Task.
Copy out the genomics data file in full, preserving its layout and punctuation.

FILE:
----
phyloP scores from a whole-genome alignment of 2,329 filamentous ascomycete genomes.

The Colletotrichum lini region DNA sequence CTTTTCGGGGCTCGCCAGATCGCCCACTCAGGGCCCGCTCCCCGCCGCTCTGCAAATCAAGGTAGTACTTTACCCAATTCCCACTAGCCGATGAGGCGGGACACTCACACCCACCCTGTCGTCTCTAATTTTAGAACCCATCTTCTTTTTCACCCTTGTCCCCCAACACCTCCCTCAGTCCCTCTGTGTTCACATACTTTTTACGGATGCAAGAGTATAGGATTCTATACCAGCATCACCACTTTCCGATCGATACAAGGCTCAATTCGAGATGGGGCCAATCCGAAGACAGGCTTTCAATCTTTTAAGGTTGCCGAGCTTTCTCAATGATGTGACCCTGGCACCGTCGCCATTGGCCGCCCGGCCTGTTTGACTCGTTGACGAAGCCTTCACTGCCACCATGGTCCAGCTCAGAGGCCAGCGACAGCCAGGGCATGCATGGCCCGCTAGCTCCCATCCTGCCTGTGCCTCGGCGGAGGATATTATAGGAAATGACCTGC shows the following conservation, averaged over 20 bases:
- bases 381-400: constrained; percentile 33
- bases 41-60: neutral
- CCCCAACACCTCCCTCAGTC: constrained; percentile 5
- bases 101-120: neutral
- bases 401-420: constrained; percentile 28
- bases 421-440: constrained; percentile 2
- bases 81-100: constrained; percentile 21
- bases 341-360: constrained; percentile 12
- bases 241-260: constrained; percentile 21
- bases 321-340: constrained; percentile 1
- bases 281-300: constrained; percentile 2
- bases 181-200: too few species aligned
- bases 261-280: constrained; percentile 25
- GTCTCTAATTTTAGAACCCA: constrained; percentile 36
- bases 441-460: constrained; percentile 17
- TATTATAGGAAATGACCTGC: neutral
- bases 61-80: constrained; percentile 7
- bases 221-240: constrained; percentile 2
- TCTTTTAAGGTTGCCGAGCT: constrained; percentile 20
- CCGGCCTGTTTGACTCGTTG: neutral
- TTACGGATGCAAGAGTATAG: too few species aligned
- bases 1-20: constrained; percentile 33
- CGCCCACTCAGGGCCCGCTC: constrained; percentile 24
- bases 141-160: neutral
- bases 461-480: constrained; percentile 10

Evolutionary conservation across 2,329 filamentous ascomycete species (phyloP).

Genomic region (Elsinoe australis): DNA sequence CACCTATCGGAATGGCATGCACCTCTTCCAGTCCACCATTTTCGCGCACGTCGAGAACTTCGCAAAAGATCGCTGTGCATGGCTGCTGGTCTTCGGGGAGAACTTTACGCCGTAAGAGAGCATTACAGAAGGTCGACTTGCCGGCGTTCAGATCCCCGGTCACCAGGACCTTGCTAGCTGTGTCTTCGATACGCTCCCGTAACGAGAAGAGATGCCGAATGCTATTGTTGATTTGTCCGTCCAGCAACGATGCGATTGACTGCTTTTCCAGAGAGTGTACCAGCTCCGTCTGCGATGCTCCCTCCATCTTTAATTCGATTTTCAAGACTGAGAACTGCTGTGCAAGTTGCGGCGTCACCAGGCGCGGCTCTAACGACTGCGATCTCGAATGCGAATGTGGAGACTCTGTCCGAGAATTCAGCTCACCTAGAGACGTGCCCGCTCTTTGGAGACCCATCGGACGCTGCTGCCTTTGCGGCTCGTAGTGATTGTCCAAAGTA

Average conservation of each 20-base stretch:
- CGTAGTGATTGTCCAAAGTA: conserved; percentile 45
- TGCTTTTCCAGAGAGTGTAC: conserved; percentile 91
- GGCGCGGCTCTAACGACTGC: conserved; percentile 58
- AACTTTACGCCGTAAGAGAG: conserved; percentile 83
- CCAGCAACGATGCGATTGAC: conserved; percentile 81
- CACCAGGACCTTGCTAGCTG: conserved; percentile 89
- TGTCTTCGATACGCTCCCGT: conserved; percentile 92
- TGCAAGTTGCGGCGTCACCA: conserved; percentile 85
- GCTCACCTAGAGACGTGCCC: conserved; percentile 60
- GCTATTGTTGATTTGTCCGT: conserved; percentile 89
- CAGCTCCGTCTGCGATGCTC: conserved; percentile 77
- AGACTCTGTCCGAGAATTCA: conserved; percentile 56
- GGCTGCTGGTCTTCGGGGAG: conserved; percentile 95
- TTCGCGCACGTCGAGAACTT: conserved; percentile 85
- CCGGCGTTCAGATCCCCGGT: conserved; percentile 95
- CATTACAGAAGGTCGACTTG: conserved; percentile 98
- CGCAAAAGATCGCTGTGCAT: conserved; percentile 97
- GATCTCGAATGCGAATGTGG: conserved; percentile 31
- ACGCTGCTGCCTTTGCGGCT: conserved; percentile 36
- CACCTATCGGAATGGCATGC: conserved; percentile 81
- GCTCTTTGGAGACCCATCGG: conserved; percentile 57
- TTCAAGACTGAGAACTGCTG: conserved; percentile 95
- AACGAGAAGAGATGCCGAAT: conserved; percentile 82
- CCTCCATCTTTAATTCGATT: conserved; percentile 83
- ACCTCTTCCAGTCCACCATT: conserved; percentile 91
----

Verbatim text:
phyloP scores from a whole-genome alignment of 2,329 filamentous ascomycete genomes.

The Colletotrichum lini region DNA sequence CTTTTCGGGGCTCGCCAGATCGCCCACTCAGGGCCCGCTCCCCGCCGCTCTGCAAATCAAGGTAGTACTTTACCCAATTCCCACTAGCCGATGAGGCGGGACACTCACACCCACCCTGTCGTCTCTAATTTTAGAACCCATCTTCTTTTTCACCCTTGTCCCCCAACACCTCCCTCAGTCCCTCTGTGTTCACATACTTTTTACGGATGCAAGAGTATAGGATTCTATACCAGCATCACCACTTTCCGATCGATACAAGGCTCAATTCGAGATGGGGCCAATCCGAAGACAGGCTTTCAATCTTTTAAGGTTGCCGAGCTTTCTCAATGATGTGACCCTGGCACCGTCGCCATTGGCCGCCCGGCCTGTTTGACTCGTTGACGAAGCCTTCACTGCCACCATGGTCCAGCTCAGAGGCCAGCGACAGCCAGGGCATGCATGGCCCGCTAGCTCCCATCCTGCCTGTGCCTCGGCGGAGGATATTATAGGAAATGACCTGC shows the following conservation, averaged over 20 bases:
- bases 381-400: constrained; percentile 33
- bases 41-60: neutral
- CCCCAACACCTCCCTCAGTC: constrained; percentile 5
- bases 101-120: neutral
- bases 401-420: constrained; percentile 28
- bases 421-440: constrained; percentile 2
- bases 81-100: constrained; percentile 21
- bases 341-360: constrained; percentile 12
- bases 241-260: constrained; percentile 21
- bases 321-340: constrained; percentile 1
- bases 281-300: constrained; percentile 2
- bases 181-200: too few species aligned
- bases 261-280: constrained; percentile 25
- GTCTCTAATTTTAGAACCCA: constrained; percentile 36
- bases 441-460: constrained; percentile 17
- TATTATAGGAAATGACCTGC: neutral
- bases 61-80: constrained; percentile 7
- bases 221-240: constrained; percentile 2
- TCTTTTAAGGTTGCCGAGCT: constrained; percentile 20
- CCGGCCTGTTTGACTCGTTG: neutral
- TTACGGATGCAAGAGTATAG: too few species aligned
- bases 1-20: constrained; percentile 33
- CGCCCACTCAGGGCCCGCTC: constrained; percentile 24
- bases 141-160: neutral
- bases 461-480: constrained; percentile 10

Evolutionary conservation across 2,329 filamentous ascomycete species (phyloP).

Genomic region (Elsinoe australis): DNA sequence CACCTATCGGAATGGCATGCACCTCTTCCAGTCCACCATTTTCGCGCACGTCGAGAACTTCGCAAAAGATCGCTGTGCATGGCTGCTGGTCTTCGGGGAGAACTTTACGCCGTAAGAGAGCATTACAGAAGGTCGACTTGCCGGCGTTCAGATCCCCGGTCACCAGGACCTTGCTAGCTGTGTCTTCGATACGCTCCCGTAACGAGAAGAGATGCCGAATGCTATTGTTGATTTGTCCGTCCAGCAACGATGCGATTGACTGCTTTTCCAGAGAGTGTACCAGCTCCGTCTGCGATGCTCCCTCCATCTTTAATTCGATTTTCAAGACTGAGAACTGCTGTGCAAGTTGCGGCGTCACCAGGCGCGGCTCTAACGACTGCGATCTCGAATGCGAATGTGGAGACTCTGTCCGAGAATTCAGCTCACCTAGAGACGTGCCCGCTCTTTGGAGACCCATCGGACGCTGCTGCCTTTGCGGCTCGTAGTGATTGTCCAAAGTA

Average conservation of each 20-base stretch:
- CGTAGTGATTGTCCAAAGTA: conserved; percentile 45
- TGCTTTTCCAGAGAGTGTAC: conserved; percentile 91
- GGCGCGGCTCTAACGACTGC: conserved; percentile 58
- AACTTTACGCCGTAAGAGAG: conserved; percentile 83
- CCAGCAACGATGCGATTGAC: conserved; percentile 81
- CACCAGGACCTTGCTAGCTG: conserved; percentile 89
- TGTCTTCGATACGCTCCCGT: conserved; percentile 92
- TGCAAGTTGCGGCGTCACCA: conserved; percentile 85
- GCTCACCTAGAGACGTGCCC: conserved; percentile 60
- GCTATTGTTGATTTGTCCGT: conserved; percentile 89
- CAGCTCCGTCTGCGATGCTC: conserved; percentile 77
- AGACTCTGTCCGAGAATTCA: conserved; percentile 56
- GGCTGCTGGTCTTCGGGGAG: conserved; percentile 95
- TTCGCGCACGTCGAGAACTT: conserved; percentile 85
- CCGGCGTTCAGATCCCCGGT: conserved; percentile 95
- CATTACAGAAGGTCGACTTG: conserved; percentile 98
- CGCAAAAGATCGCTGTGCAT: conserved; percentile 97
- GATCTCGAATGCGAATGTGG: conserved; percentile 31
- ACGCTGCTGCCTTTGCGGCT: conserved; percentile 36
- CACCTATCGGAATGGCATGC: conserved; percentile 81
- GCTCTTTGGAGACCCATCGG: conserved; percentile 57
- TTCAAGACTGAGAACTGCTG: conserved; percentile 95
- AACGAGAAGAGATGCCGAAT: conserved; percentile 82
- CCTCCATCTTTAATTCGATT: conserved; percentile 83
- ACCTCTTCCAGTCCACCATT: conserved; percentile 91